The Declaration of Independence closes with these words of faith:  “And for the support of this Declaration, with a firm reliance on the protection of divine Providence, we mutually pledge to each other our Lives, our Fortunes and our sacred Honor.”  The expression ‘divine Providence’ is the protection of Almighty God, it is clearly a reference to God.  Where will our nation turn for help after it has turned her back on God?  Some wonder why George Washington’s name is not on the Declaration of Independence?  He was busy training the military to back it up!  I pray we do not have to hear songs like “Praise the Lord and Pass the Ammunition” in our land again.

Only a nation that depends upon God and His word is truly independent and free.  Anything else is but an illusion of independence that will vanish away, either by decay or decimation.  Those who signed that Declaration realized how fundamental that truth was and is.

 The Constitution – The Secular Law not the Spiritual Law
Our Constitution was written in September 17, 1787 and ratified on June 21, 1788.  Some claim that our Constitution does not contain any reference to God, Jesus or Christianity, a claim that is actually false.  But if it were true, does that mean the framers were anti-religious?  Hardly!  The framers did not want a national religion, such as the Church of England.  They delegated these sphere of involvement to the States.  There is a curious statement in the Constitution, Article 1, Section 7: “If any Bill shall not be returned by the President within ten Days (Sundays excepted) after it shall have been presented to him, the Same shall be a Law, in like Manner as if he had signed it, unless the Congress by their Adjournment prevent its Return, in which Case it shall not be a Law.”  Seriously!  Who could imagine that the 13 States who signed the Declaration of Independence would now all of a sudden be rejecting God Whom they credited for providing them what the world saw as an impossible victory over the strongest empire of the world at the time?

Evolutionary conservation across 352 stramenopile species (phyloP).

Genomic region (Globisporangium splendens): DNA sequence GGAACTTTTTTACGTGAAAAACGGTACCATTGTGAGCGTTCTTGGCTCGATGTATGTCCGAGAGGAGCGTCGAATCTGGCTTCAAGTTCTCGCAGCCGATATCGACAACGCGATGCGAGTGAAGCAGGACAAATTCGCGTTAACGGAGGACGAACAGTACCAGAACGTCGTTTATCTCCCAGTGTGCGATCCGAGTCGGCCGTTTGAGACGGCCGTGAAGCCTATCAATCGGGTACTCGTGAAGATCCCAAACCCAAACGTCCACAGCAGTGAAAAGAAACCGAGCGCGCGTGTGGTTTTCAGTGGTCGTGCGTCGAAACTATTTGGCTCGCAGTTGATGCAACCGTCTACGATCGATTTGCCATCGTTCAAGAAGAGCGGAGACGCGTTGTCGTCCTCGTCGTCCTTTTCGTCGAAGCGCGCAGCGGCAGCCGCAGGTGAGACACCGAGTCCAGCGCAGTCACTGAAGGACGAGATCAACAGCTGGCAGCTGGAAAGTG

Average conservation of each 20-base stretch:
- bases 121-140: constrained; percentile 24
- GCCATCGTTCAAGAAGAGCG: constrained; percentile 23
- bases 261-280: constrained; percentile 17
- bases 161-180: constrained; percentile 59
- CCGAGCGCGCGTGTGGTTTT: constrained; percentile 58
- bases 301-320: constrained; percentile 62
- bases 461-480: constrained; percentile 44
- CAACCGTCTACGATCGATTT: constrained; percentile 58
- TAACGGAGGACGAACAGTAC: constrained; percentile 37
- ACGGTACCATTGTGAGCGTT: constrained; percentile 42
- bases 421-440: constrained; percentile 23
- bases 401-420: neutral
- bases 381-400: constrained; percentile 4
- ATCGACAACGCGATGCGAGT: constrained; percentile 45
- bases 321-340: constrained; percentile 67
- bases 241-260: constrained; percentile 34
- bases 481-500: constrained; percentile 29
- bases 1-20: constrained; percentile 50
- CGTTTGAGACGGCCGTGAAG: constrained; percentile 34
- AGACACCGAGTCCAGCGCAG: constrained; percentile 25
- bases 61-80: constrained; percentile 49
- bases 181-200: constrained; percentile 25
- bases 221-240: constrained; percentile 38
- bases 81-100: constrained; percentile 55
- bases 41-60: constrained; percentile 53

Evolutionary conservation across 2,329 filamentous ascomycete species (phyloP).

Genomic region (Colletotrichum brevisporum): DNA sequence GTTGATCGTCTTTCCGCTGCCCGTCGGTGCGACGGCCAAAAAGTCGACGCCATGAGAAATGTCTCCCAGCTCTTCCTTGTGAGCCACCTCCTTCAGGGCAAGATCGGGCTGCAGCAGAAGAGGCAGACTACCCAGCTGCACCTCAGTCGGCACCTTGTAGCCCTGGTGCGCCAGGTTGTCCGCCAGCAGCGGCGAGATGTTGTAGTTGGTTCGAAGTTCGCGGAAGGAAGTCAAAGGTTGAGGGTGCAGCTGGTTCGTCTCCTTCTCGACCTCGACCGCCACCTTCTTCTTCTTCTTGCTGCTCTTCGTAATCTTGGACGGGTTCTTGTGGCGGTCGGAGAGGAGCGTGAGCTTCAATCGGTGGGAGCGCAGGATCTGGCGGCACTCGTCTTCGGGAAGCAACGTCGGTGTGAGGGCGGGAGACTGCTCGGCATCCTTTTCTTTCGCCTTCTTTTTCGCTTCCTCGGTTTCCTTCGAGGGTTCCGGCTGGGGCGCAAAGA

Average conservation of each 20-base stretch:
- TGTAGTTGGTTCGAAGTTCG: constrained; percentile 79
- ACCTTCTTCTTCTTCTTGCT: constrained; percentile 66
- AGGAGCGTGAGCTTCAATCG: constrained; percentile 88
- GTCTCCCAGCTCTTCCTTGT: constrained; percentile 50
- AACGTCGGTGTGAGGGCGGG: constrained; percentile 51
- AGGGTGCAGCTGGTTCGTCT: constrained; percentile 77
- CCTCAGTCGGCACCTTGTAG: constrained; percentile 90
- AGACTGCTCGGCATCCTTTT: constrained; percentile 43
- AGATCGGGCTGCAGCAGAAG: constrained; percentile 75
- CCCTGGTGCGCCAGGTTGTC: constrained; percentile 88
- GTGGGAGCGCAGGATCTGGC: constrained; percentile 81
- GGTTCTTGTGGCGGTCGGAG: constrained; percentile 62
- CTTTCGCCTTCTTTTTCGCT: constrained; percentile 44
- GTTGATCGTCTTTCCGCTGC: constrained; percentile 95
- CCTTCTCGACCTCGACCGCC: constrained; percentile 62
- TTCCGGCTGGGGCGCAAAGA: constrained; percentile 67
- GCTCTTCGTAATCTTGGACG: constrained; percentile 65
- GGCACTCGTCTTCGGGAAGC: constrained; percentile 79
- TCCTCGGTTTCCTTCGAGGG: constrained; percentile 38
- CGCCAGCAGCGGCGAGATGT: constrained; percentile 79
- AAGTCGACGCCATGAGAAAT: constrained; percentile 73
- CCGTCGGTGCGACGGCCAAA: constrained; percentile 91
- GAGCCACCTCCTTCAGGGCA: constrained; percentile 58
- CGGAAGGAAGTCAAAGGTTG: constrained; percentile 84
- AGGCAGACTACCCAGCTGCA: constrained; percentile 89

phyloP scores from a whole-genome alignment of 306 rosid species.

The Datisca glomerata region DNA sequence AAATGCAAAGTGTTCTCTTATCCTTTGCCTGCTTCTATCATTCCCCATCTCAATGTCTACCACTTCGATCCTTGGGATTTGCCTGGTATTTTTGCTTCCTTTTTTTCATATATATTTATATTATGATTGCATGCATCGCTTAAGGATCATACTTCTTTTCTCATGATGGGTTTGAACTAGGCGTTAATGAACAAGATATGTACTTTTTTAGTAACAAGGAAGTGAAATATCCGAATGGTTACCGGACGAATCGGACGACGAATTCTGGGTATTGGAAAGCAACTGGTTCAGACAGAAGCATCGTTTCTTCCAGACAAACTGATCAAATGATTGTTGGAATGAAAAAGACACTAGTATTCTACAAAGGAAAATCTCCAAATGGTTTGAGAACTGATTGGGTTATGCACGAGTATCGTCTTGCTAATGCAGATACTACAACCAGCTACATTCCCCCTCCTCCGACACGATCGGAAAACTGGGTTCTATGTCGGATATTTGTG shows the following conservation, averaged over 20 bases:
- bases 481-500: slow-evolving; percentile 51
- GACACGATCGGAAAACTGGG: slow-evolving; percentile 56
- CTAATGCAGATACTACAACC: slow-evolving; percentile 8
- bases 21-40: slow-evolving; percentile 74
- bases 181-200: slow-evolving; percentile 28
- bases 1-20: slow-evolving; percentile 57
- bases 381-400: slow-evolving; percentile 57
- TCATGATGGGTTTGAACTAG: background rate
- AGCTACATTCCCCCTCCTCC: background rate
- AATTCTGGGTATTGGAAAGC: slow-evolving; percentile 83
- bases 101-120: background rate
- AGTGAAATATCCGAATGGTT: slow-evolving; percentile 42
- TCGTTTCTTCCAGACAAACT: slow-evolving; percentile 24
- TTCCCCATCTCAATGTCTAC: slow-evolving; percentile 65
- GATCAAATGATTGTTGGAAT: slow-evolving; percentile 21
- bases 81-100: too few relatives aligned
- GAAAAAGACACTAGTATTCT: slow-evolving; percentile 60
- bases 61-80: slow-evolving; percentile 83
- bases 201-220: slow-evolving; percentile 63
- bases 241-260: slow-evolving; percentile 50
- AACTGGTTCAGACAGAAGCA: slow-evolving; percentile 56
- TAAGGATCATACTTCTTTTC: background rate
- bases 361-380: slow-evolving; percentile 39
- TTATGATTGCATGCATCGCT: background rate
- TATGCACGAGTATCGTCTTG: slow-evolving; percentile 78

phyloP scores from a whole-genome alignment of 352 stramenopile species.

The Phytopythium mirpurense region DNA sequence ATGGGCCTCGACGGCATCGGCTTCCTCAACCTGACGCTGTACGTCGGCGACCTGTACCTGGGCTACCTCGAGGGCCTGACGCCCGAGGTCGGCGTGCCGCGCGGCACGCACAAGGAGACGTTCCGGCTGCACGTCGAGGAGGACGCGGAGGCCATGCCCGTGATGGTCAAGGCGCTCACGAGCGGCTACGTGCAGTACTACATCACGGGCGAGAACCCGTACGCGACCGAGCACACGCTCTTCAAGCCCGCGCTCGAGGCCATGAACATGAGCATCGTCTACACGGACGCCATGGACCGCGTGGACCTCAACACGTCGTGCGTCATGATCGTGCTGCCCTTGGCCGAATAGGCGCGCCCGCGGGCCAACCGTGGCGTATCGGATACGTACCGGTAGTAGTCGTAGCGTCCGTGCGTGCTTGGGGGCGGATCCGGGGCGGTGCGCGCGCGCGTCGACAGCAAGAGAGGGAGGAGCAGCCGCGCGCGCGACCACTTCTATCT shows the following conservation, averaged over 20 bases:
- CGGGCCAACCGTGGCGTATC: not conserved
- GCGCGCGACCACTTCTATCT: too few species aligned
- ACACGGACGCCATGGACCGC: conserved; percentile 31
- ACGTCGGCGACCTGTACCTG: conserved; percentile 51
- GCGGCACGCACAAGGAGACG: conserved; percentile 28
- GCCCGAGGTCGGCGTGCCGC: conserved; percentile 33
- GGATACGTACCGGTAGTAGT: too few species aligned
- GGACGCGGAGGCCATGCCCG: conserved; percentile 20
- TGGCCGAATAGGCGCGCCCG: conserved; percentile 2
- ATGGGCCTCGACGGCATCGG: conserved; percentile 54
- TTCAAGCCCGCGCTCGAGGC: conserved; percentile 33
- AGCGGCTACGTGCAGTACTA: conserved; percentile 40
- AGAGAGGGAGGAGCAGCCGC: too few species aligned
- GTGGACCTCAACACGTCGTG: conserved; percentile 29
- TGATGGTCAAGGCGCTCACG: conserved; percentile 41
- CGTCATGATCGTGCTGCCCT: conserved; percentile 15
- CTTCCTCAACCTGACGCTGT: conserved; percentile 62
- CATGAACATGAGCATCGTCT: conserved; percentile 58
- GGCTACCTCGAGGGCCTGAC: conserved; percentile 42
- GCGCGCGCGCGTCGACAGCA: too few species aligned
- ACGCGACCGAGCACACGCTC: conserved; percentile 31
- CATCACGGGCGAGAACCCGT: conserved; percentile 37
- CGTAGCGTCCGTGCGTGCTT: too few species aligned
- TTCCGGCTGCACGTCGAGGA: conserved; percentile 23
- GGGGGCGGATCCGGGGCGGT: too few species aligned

The Bill of Rights – A Check to Overreaching Federal Secularism
Some fail to take note that the purpose of the Bill of Rights was to protect “We the People” from an overreaching federal government which was being created by the U. S. Constitution.  One needs to keep this principle in mind when reading the Bill of Rights, a fact that ought to be discernible from a reading of all the Bill of Rights!  These were written by James Madison after several calls from various states.  The pattern he used was based on the Virginia Declaration of Rights by George Mason.  Incidentally, one of these written by George Mason reads:  “That religion, or the duty which we owe to our Creator, and the manner of discharging it, can be directed only by reason and conviction, not by force or violence; and therefore all men are equally entitled to the free exercise of religion, according to the dictates of conscience; and that it is the mutual duty of all to practise Christian forbearance, love, and charity toward each other.”